A child sits on naturally-elevated ground after flash floods struck the village of Durrani Maher, some 92 kilometres from Sukkur on Friday. PHOTO: AFP
“Pakistan has been hit by the worst floods in its history. I ask the international community to support and help Pakistan alleviate the sufferings of the flood-affected people,” Gilani said in a televised address to the nation
“We are passing through very critical times but courageous nations face such difficulties with strong will and determination,” Gilani said, adding that floods were engulfing new areas even as he spoke. “The loss of human lives and infrastructure has been colossal and real assessment of damages can only be done when the water recedes.”
Earlier, the National Disaster Management Authority (NDMA) chairperson General (retd) Nadeem Ahmed attempted to capture the scale of the disaster, saying the floods were a much greater disaster than the 2005 earthquake. “In 2005, only 30,000 square kilometres of area was affected but in this case, 132,000 square kilometres have been affected in just Khyber-Pakhtunkhwa and Punjab. The total population affected by the earthquake was 3.2 million but the floods have affected 12 million people in the two provinces,” he said.
The discharge at the Guddu Barrage was 962,000 cusecs, while the water level at Sukkur Barrage was constantly rising on Friday.
At the Sukkur Barrage, an inflow of 720,000 cusecs was recorded on Friday evening, while downstream discharge was 696,000 cusecs. However, all vulnerable embankment walls remained intact, sustaining tremendous pressure.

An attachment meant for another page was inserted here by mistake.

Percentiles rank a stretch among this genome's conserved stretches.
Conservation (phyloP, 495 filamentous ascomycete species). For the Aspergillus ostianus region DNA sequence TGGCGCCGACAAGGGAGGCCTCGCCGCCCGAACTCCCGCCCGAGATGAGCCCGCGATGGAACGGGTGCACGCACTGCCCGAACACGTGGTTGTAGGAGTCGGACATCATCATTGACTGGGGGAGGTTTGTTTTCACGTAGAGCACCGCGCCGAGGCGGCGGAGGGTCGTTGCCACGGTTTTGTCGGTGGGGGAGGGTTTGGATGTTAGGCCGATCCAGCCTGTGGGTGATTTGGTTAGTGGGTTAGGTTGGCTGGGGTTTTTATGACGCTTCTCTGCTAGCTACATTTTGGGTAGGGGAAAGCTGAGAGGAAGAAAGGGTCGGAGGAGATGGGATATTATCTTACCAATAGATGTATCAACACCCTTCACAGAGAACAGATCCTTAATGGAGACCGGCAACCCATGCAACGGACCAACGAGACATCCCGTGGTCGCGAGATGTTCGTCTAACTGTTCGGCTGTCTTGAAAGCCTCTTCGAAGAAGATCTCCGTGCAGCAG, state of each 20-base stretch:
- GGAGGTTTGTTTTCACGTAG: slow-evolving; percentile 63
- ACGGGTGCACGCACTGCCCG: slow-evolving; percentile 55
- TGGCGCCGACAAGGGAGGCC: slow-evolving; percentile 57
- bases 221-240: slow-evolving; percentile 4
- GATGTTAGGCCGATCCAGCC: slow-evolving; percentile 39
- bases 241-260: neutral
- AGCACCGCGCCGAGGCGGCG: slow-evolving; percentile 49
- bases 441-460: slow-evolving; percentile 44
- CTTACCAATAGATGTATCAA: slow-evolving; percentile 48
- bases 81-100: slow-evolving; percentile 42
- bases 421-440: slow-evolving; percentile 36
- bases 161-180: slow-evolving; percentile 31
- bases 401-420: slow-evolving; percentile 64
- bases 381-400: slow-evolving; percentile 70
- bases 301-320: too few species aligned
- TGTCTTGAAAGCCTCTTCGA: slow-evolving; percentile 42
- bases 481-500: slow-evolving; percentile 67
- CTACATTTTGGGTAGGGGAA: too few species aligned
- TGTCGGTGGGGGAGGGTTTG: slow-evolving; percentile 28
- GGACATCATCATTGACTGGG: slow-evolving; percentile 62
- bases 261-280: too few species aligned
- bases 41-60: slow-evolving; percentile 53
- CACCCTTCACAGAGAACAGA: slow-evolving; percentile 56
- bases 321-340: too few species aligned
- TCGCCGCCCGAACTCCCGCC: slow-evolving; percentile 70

According to reports from Kashmore and Ghotki districts, almost the entire katcha area was flooded on Friday and 90 per cent of the residents were moved to safer places. Army, navy and rangers personnel evacuated 15,000 people. In Sukkur, most residents of Katcha Bunder moved into a relief camp. According to the relief camp’s managers, 100 families comprising 875 people were registered on Friday and were provided food and medicines. Others have moved outside the Bunder wall and are living in make-shift homes.
Meanwhile, Chief of Army Staff (COAS) General Ashfaq Parvez Kayani, Sindh Chief Minister Qaim Ali Shah, Sindh Irrigation Minister Jam Saifullah Dharejo, federal Minister for Water and Power Raja Pervaiz Ashraf and federal Minister for Labour and Manpower Khursheed Ahmed Shah visited the Sukkur Barrage where they were briefed about the flood situation.
Federal Minister Water and Power Raja Pervaiz Ashraf told reporters at the barrage that the government’s timely efforts had saved the Kot Addu and Guddu power plants, adding that they were still functioning. He said that the government’s top priority was to evacuate marooned people who had lost their houses, cattle and other possessions.
A flood spell in River Chenab is expected to hit Multan on Saturday and authorities have decided to break down the eastern dike of the Muzaffargarh Link Canal. The move is likely to save the Parco oil refinery but it will submerge more than 13 villages around Mehmood Kot.
The union council of Rajanpur was completely submerged on Friday while 6,000 small towns in Rahim Yar Khan were inundated, irrigation department authorities said.
DCO Dr Ahmed Javed Qazi said that at least 1,500 people were busy in relief operations. The flood also hit the Lal Pir thermal power station and the Kapco thermal power station.
A flood torrent of 1.1 millioncusecs from River Indus was heading towards Muzaffargarh where rescue and evacuation operation had begun, Rescue 1122 sources said.
Roads links have been disrupted in Kot Addu, Daira Din Panah, Ihsanpur and other villages where people are facing acute shortages of food. Railway channels have also been submerged and more than 10,000 people were stranded in Kot Addu and Muzzafargarh. Heavy rains were continuing in the region which is hampering rescue operations.
(With reporting by Sarafaraz Memon in Sukkur and Owais Jaffery in southern Punjab)
Published in The Express Tribune, August 7th, 2010.